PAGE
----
A Room of Their Own

Sunday, June 14, 2009


By Kate Walbert

Scribner. 237 pp. $24

Kate Walbert announces the high stakes of her fine new novel in the first line: "Mum starved herself for suffrage." It is a startling opening. Dorothy Townsend dies on a hunger strike with a clear moral purpose but also leaves behind two orphans and a mother who says that "it was just like [her] to take a cause too far."

"A Short History of Women," spanning more than a century, follows five generations of females facing moral conundrums. In this telling, "A Short History of Women" is also the title of a 1914 lecture delivered at the Victoria Club by a male philosopher, eugenicist and supporter of women's suffrage. His condescension ("This is not dollies in nappies, ladies") infuriates Dorothy, though she -- soon to starve herself -- cannot bring herself to challenge him. In a delicious turn, his lecture anticipates an opinion to be voiced nearly a century later by Lawrence Summers, then president of Harvard, on the subject of women's mathematical abilities "at the high end."

Such time-traveling ironies are typical of Walbert, one of five female finalists for the 2004 National Book Award in fiction. The announcement of the five set off a literary snipe fest, and the contempt expressed for "obscure" women writers in 2004 provides an apt echo chamber for this novel's concerns. Walbert's books have all dealt, intelligently if dryly, with the lives of women, but this one is her most ambitious and impressive. The novel shuffles geographies and eras -- a chapter set in 21st-century Patagonia is followed by one in late 19th-century Cambridge -- as if to reflect the non-linear progress of feminism. Walbert also utilizes compression and flashback to sweep through time, her style reminiscent of a host of innovative writers from Virginia Woolf to Muriel Spark to Pat Barker.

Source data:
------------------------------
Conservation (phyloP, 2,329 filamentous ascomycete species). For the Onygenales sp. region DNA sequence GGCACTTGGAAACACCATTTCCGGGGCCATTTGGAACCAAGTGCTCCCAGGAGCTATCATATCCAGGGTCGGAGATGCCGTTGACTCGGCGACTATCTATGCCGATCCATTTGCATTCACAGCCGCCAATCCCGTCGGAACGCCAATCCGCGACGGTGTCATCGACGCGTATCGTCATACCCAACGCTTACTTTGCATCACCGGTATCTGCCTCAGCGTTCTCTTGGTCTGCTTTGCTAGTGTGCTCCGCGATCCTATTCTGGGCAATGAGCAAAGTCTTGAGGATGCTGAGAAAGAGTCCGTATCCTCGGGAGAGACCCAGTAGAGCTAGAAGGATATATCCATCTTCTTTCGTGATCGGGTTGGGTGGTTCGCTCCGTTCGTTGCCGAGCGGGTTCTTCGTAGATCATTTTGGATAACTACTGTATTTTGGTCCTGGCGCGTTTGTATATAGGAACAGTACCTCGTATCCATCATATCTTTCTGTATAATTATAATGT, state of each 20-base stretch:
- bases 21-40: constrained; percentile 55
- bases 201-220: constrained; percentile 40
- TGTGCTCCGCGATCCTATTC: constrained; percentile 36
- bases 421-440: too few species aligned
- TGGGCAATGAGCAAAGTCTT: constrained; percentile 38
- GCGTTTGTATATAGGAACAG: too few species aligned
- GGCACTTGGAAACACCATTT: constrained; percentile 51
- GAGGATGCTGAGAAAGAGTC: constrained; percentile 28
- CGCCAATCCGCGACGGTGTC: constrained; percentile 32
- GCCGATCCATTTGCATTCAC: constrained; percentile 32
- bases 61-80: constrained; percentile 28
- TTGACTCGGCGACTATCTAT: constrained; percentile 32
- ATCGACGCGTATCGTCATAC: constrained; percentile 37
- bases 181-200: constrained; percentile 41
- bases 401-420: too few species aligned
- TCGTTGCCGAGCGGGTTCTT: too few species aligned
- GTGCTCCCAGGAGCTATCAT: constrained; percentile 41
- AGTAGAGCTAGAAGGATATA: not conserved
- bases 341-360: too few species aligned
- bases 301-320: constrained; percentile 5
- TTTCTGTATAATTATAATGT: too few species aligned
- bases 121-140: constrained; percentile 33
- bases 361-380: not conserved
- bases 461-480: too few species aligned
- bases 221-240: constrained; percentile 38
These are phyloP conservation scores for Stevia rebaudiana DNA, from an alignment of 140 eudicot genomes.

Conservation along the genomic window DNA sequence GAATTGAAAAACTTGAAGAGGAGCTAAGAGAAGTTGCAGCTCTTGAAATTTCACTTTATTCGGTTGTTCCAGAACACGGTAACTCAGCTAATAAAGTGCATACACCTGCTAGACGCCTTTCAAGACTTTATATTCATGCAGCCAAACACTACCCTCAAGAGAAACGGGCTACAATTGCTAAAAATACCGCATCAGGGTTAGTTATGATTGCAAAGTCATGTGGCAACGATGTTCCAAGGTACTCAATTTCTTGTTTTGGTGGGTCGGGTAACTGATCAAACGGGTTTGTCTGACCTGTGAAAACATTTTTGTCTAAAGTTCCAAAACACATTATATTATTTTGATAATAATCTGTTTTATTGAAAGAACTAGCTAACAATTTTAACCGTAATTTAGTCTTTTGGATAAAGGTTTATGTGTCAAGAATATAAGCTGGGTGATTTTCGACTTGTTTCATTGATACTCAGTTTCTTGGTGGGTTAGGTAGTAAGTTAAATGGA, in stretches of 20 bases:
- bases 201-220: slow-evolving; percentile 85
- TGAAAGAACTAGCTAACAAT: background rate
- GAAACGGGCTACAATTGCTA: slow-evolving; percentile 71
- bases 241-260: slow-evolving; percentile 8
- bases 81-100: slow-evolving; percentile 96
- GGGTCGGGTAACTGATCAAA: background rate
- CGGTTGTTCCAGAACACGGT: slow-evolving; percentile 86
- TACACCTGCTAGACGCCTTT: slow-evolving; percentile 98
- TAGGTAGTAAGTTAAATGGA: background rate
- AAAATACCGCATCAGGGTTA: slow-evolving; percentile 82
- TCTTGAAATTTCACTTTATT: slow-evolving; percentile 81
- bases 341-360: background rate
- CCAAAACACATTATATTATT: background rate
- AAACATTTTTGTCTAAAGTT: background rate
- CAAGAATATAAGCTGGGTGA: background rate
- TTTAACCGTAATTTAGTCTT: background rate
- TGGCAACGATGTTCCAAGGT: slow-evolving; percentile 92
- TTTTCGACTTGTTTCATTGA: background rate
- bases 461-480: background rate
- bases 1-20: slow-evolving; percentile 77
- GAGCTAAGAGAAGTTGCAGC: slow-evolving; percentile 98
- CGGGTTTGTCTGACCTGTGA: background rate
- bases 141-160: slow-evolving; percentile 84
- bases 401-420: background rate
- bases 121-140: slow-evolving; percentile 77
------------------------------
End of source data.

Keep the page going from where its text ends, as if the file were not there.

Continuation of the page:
Evelyn Townsend, Dorothy's daughter, narrates the shattering time from 1914 to 1918 in an eerily understated voice, her rage sublimated and distilled into frightening clarity. She describes the girls in her safe English boarding school lying "like so many corpses in a trench," linking them not only to her mother and the soldiers dying across the channel but also to her own devastation.

Evelyn's is the only first-person voice the novel employs; the other women's stories are told in the third person, even blog posts and a Facebook profile. After the setting shifts from England to the United States, Evelyn and her blogging niece, Dorothy Barrett, whom she never meets, become the leading characters in this tale, but there are no heroes here, no sentimental visions of what it means to be a suffragist or a late-blooming feminist.

Like the women's movement, this novel is interested in many voices. It is simultaneously funny, moving and horrifying on the subject of 1970s-style rap sessions and their revelations of secret abortions, a gay husband, unenlightened childbirth.

Motherhood is, naturally, one of the central questions of a novel focused on "the Woman Question." In response to her mother's hunger strike, Evelyn, who becomes a chemistry professor, decides never to bear children but to live in chaste comradeship with an older "compatriot." Her niece, Dorothy, has a long marriage and three children, but loses her son to cancer and divorces her husband late in life. Dorothy's daughters, moneyed and privileged, are so distanced from their children, so consumed with free-floating anxiety, that their barrier-free educations and reproductive freedom are no match for the existential questions all humans must face.

Walbert weaves in two other political strands, war and class, both deepening the women's quandaries. Protesters inform every era of this novel: The young Evelyn is horrified by the story of Americans torturing Hutterite pacifists during World War I, and 90 years later the aging Dorothy Barrett, in her quest to be a witness, is arrested for photographing Iraq War coffins. Class is also crucial: In several subversive scenes, wealthy women, hypersensitive to condescending treatment, treat their own servants appallingly. But in the novel's closing chapter, Evelyn, who years earlier arrived penniless at Barnard College, expresses restrained but warm regard for a "scholarship girl" sent to assist her, and the writer's empathy for those who have struggled their way to a sense of worthiness shines through.

That is not to say that Walbert ties up either her novel or her characters too neatly. "A Short History" deals with complicated women living in complicated times, and if it is empathetic, it is also disturbing, as all moral conundrums are. It is a witty and assured testament to the women's movement and women writers, obscure and renowned.

-- Valerie Sayers, professor of English at the University of Notre Dame, is the author of five novels.

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